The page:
|THE WEINSTEIN COMPANY, LAURIE SPARHAM |
Colin Firth, left, and Helena Bonham Carter are shown in a scene from "The King's Speech."
"The King's Speech" tells the story of a monarch left virtually impotent by democracy and, even more so, his own insecurities.
"If I am king, where is my power?" asks King George VI of Britain (Colin Firth). "Can I declare war? Form a government? Levy a tax? No! And yet I am the seat of all authority because (the people) think that when I speak, I speak for them. But I can't speak, because I have no voice."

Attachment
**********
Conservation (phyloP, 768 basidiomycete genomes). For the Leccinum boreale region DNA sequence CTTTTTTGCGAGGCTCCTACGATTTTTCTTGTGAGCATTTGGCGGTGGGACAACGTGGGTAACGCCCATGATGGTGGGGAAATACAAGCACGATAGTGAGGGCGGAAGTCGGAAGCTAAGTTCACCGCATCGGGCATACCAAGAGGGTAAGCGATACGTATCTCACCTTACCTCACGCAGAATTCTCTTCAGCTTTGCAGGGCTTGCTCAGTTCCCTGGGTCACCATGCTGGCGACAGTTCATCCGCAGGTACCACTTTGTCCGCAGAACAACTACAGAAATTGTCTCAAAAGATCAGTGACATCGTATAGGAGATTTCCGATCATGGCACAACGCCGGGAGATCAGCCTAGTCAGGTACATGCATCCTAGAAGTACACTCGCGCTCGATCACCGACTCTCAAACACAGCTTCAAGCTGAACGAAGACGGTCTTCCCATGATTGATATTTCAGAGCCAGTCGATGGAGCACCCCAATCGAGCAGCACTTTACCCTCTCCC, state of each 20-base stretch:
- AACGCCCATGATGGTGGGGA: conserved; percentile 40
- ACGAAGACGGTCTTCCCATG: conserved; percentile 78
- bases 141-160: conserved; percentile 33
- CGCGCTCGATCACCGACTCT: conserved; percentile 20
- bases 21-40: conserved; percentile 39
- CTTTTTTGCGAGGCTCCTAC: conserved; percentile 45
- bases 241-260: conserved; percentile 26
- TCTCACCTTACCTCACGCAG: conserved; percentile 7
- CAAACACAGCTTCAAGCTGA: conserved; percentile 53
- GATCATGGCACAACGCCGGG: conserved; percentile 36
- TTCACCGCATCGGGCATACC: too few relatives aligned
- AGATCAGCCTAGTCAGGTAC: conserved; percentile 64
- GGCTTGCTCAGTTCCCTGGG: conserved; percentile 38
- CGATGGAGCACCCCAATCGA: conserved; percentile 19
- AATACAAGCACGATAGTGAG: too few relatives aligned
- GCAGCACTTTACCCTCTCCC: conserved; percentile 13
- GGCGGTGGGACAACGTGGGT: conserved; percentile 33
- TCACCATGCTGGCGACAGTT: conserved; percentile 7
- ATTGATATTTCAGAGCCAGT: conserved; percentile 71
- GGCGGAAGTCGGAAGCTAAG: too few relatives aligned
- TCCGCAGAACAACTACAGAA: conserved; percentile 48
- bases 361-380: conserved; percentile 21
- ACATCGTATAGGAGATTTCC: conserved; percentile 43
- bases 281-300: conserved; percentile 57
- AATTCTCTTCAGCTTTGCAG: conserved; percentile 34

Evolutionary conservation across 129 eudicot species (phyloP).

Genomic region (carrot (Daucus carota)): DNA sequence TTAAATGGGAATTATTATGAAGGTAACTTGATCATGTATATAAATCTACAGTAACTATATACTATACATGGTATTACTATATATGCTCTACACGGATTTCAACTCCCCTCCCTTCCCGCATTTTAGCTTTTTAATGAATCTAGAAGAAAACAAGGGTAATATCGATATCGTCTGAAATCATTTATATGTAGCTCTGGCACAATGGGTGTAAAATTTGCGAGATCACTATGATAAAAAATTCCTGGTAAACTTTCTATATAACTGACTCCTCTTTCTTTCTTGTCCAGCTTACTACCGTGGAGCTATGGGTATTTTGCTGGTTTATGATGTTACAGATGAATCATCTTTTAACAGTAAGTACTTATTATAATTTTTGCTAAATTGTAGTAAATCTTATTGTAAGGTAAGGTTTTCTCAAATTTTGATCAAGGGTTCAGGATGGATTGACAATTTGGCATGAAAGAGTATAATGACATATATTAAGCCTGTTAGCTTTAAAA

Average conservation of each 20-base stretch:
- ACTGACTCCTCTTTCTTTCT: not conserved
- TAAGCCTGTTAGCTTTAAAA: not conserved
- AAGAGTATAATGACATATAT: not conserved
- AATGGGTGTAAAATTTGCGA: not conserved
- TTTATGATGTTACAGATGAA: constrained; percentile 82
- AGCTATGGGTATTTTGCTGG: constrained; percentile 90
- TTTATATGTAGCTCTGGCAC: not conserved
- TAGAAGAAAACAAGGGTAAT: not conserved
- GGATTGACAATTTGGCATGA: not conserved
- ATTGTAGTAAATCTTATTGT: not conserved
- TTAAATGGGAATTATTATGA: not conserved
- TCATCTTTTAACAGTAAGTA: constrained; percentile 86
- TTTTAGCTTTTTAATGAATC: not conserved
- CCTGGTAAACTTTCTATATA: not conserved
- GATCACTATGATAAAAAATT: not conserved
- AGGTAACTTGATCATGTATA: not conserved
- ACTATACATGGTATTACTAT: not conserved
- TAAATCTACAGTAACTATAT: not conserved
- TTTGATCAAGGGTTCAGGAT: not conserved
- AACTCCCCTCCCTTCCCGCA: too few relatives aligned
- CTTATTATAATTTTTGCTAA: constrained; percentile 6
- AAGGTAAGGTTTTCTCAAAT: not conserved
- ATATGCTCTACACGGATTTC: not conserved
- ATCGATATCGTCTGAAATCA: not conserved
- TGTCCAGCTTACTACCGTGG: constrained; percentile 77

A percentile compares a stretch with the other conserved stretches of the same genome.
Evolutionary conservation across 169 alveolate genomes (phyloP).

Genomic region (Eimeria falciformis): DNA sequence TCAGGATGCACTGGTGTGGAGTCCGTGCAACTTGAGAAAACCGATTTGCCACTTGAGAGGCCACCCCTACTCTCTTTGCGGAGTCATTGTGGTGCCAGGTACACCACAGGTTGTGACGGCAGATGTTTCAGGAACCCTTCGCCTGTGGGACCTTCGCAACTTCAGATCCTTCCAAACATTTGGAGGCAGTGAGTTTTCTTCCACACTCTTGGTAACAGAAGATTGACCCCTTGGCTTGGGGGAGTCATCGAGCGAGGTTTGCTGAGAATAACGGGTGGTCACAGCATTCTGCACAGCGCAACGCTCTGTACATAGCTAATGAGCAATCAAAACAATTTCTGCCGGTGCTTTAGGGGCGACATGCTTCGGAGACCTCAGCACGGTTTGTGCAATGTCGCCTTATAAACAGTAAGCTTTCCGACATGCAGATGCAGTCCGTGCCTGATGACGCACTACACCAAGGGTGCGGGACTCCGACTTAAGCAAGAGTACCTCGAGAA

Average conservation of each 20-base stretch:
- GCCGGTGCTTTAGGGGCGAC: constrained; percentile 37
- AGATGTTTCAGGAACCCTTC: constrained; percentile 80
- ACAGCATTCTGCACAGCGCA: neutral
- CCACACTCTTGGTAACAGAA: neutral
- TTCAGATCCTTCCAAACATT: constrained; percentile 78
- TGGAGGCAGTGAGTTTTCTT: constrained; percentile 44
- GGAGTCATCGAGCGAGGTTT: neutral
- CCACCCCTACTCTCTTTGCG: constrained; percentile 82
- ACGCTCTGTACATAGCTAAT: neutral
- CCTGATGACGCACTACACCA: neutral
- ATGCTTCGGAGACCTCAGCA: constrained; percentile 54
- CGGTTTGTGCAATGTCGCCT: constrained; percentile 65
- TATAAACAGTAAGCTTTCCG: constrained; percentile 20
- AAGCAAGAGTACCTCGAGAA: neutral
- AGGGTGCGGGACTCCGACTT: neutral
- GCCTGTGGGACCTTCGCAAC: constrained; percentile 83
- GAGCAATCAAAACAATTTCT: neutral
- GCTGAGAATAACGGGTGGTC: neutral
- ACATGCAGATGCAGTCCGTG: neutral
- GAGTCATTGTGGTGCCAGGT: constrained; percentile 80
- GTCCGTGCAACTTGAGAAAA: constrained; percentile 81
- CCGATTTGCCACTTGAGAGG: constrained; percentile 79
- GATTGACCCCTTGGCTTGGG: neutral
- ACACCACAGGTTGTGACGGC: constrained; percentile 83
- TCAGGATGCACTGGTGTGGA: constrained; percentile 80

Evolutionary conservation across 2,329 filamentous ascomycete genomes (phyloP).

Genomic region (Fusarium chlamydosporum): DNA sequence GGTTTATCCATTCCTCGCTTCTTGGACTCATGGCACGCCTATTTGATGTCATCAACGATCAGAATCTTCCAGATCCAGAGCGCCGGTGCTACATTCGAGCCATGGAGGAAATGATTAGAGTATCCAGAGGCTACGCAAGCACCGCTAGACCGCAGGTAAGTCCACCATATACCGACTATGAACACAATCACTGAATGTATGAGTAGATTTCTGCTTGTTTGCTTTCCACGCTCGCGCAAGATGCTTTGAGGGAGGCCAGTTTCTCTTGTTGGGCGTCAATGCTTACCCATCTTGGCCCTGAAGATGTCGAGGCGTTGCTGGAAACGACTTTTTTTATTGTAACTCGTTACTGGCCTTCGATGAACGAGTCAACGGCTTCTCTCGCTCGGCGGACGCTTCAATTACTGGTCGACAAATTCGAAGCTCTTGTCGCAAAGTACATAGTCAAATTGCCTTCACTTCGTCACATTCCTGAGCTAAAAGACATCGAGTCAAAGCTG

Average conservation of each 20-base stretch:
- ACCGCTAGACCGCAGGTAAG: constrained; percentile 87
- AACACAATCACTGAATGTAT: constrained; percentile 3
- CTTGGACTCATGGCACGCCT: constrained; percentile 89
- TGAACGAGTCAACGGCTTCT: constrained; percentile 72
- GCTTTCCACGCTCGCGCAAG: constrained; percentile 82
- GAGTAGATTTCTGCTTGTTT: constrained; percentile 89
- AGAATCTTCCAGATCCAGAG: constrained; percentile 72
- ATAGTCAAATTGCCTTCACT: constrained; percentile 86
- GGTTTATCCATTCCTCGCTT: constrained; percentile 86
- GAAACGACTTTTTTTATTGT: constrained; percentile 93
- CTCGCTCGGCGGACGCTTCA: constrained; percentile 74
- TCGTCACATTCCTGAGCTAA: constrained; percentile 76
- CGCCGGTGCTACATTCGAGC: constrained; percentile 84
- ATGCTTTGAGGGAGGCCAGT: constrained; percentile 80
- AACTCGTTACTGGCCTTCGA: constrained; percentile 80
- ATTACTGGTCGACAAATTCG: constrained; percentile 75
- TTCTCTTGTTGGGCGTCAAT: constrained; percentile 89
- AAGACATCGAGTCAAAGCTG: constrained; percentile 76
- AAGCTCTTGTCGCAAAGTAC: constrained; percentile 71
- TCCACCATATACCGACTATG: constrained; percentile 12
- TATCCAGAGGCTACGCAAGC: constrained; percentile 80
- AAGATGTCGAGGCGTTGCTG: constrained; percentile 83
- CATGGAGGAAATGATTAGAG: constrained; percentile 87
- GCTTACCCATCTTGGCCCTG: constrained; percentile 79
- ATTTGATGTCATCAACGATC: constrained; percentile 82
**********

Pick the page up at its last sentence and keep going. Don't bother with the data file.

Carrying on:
When we meet the king in 1925, he is Prince Albert, "Bertie" to those close to him, the Duke of York, and he is about to speak at the closing of the 1925 Empire Exhibition at Wembley Stadium. What comes out, though, hardly could be called a speech, plagued as it is by Bertie's uncontrollable stammer.